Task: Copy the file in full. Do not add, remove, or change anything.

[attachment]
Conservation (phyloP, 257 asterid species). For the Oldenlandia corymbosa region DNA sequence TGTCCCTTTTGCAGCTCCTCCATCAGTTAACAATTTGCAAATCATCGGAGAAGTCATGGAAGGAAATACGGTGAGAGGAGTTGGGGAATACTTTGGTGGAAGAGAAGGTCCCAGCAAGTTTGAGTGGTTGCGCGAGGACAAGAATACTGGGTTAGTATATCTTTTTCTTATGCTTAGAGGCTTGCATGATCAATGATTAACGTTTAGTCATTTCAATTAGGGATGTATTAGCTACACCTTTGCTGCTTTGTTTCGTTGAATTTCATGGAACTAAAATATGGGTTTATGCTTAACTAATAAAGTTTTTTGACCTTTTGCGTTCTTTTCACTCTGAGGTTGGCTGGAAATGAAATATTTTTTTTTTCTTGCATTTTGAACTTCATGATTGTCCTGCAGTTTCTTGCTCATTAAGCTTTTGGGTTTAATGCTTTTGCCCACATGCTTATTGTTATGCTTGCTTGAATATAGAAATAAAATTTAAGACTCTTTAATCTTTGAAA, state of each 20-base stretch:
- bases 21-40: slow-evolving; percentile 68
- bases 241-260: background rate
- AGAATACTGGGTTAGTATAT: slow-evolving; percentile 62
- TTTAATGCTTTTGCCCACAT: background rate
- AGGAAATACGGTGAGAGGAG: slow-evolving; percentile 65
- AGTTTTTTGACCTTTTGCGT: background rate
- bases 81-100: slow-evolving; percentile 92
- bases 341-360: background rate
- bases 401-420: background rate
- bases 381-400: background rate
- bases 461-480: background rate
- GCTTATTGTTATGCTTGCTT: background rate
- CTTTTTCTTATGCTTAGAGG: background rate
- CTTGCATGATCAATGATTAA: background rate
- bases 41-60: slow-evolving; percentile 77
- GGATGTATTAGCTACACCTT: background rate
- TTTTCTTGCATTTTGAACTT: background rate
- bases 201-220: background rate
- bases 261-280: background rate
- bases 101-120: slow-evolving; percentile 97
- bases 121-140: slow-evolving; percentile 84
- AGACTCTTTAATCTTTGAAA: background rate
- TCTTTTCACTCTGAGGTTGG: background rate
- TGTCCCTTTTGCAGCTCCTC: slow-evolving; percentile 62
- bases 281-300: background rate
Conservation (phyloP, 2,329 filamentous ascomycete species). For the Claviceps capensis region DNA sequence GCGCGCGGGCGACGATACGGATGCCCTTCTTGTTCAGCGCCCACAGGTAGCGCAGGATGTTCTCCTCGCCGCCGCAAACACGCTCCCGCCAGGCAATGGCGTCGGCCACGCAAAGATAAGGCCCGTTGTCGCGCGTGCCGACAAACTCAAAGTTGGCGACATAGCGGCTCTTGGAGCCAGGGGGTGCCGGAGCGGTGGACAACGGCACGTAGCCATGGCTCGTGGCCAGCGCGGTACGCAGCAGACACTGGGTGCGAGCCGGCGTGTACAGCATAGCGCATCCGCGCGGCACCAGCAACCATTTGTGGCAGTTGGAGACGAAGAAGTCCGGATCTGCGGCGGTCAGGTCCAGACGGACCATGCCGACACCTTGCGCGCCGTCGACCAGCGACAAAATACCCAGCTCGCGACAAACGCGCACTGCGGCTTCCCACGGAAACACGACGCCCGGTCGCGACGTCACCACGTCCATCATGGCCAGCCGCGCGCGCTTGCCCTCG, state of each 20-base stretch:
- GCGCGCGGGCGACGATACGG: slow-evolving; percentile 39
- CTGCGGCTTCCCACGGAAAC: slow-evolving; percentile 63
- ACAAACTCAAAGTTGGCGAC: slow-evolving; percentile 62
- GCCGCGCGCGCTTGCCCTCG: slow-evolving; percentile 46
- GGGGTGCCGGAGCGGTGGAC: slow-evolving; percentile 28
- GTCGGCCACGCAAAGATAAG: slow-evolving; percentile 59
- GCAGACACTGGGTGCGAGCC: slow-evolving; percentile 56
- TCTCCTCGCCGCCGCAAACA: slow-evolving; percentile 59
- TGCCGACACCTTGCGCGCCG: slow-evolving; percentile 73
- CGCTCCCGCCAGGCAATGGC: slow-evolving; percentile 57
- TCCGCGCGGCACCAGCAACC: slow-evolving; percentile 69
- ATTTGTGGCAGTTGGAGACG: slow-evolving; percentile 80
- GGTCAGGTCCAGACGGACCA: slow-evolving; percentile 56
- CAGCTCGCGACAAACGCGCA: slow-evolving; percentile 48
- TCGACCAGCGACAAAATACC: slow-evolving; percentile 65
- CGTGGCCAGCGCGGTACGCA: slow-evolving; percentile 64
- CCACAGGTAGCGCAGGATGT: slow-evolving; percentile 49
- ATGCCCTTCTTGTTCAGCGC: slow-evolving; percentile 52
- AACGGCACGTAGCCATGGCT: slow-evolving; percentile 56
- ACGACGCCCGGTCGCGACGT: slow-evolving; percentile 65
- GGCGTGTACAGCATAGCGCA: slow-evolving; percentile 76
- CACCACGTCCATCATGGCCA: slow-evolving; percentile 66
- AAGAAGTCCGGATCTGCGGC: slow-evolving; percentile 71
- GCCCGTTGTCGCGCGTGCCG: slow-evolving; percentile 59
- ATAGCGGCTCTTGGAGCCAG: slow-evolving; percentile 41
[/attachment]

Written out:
Conservation (phyloP, 257 asterid species). For the Oldenlandia corymbosa region DNA sequence TGTCCCTTTTGCAGCTCCTCCATCAGTTAACAATTTGCAAATCATCGGAGAAGTCATGGAAGGAAATACGGTGAGAGGAGTTGGGGAATACTTTGGTGGAAGAGAAGGTCCCAGCAAGTTTGAGTGGTTGCGCGAGGACAAGAATACTGGGTTAGTATATCTTTTTCTTATGCTTAGAGGCTTGCATGATCAATGATTAACGTTTAGTCATTTCAATTAGGGATGTATTAGCTACACCTTTGCTGCTTTGTTTCGTTGAATTTCATGGAACTAAAATATGGGTTTATGCTTAACTAATAAAGTTTTTTGACCTTTTGCGTTCTTTTCACTCTGAGGTTGGCTGGAAATGAAATATTTTTTTTTTCTTGCATTTTGAACTTCATGATTGTCCTGCAGTTTCTTGCTCATTAAGCTTTTGGGTTTAATGCTTTTGCCCACATGCTTATTGTTATGCTTGCTTGAATATAGAAATAAAATTTAAGACTCTTTAATCTTTGAAA, state of each 20-base stretch:
- bases 21-40: slow-evolving; percentile 68
- bases 241-260: background rate
- AGAATACTGGGTTAGTATAT: slow-evolving; percentile 62
- TTTAATGCTTTTGCCCACAT: background rate
- AGGAAATACGGTGAGAGGAG: slow-evolving; percentile 65
- AGTTTTTTGACCTTTTGCGT: background rate
- bases 81-100: slow-evolving; percentile 92
- bases 341-360: background rate
- bases 401-420: background rate
- bases 381-400: background rate
- bases 461-480: background rate
- GCTTATTGTTATGCTTGCTT: background rate
- CTTTTTCTTATGCTTAGAGG: background rate
- CTTGCATGATCAATGATTAA: background rate
- bases 41-60: slow-evolving; percentile 77
- GGATGTATTAGCTACACCTT: background rate
- TTTTCTTGCATTTTGAACTT: background rate
- bases 201-220: background rate
- bases 261-280: background rate
- bases 101-120: slow-evolving; percentile 97
- bases 121-140: slow-evolving; percentile 84
- AGACTCTTTAATCTTTGAAA: background rate
- TCTTTTCACTCTGAGGTTGG: background rate
- TGTCCCTTTTGCAGCTCCTC: slow-evolving; percentile 62
- bases 281-300: background rate
Conservation (phyloP, 2,329 filamentous ascomycete species). For the Claviceps capensis region DNA sequence GCGCGCGGGCGACGATACGGATGCCCTTCTTGTTCAGCGCCCACAGGTAGCGCAGGATGTTCTCCTCGCCGCCGCAAACACGCTCCCGCCAGGCAATGGCGTCGGCCACGCAAAGATAAGGCCCGTTGTCGCGCGTGCCGACAAACTCAAAGTTGGCGACATAGCGGCTCTTGGAGCCAGGGGGTGCCGGAGCGGTGGACAACGGCACGTAGCCATGGCTCGTGGCCAGCGCGGTACGCAGCAGACACTGGGTGCGAGCCGGCGTGTACAGCATAGCGCATCCGCGCGGCACCAGCAACCATTTGTGGCAGTTGGAGACGAAGAAGTCCGGATCTGCGGCGGTCAGGTCCAGACGGACCATGCCGACACCTTGCGCGCCGTCGACCAGCGACAAAATACCCAGCTCGCGACAAACGCGCACTGCGGCTTCCCACGGAAACACGACGCCCGGTCGCGACGTCACCACGTCCATCATGGCCAGCCGCGCGCGCTTGCCCTCG, state of each 20-base stretch:
- GCGCGCGGGCGACGATACGG: slow-evolving; percentile 39
- CTGCGGCTTCCCACGGAAAC: slow-evolving; percentile 63
- ACAAACTCAAAGTTGGCGAC: slow-evolving; percentile 62
- GCCGCGCGCGCTTGCCCTCG: slow-evolving; percentile 46
- GGGGTGCCGGAGCGGTGGAC: slow-evolving; percentile 28
- GTCGGCCACGCAAAGATAAG: slow-evolving; percentile 59
- GCAGACACTGGGTGCGAGCC: slow-evolving; percentile 56
- TCTCCTCGCCGCCGCAAACA: slow-evolving; percentile 59
- TGCCGACACCTTGCGCGCCG: slow-evolving; percentile 73
- CGCTCCCGCCAGGCAATGGC: slow-evolving; percentile 57
- TCCGCGCGGCACCAGCAACC: slow-evolving; percentile 69
- ATTTGTGGCAGTTGGAGACG: slow-evolving; percentile 80
- GGTCAGGTCCAGACGGACCA: slow-evolving; percentile 56
- CAGCTCGCGACAAACGCGCA: slow-evolving; percentile 48
- TCGACCAGCGACAAAATACC: slow-evolving; percentile 65
- CGTGGCCAGCGCGGTACGCA: slow-evolving; percentile 64
- CCACAGGTAGCGCAGGATGT: slow-evolving; percentile 49
- ATGCCCTTCTTGTTCAGCGC: slow-evolving; percentile 52
- AACGGCACGTAGCCATGGCT: slow-evolving; percentile 56
- ACGACGCCCGGTCGCGACGT: slow-evolving; percentile 65
- GGCGTGTACAGCATAGCGCA: slow-evolving; percentile 76
- CACCACGTCCATCATGGCCA: slow-evolving; percentile 66
- AAGAAGTCCGGATCTGCGGC: slow-evolving; percentile 71
- GCCCGTTGTCGCGCGTGCCG: slow-evolving; percentile 59
- ATAGCGGCTCTTGGAGCCAG: slow-evolving; percentile 41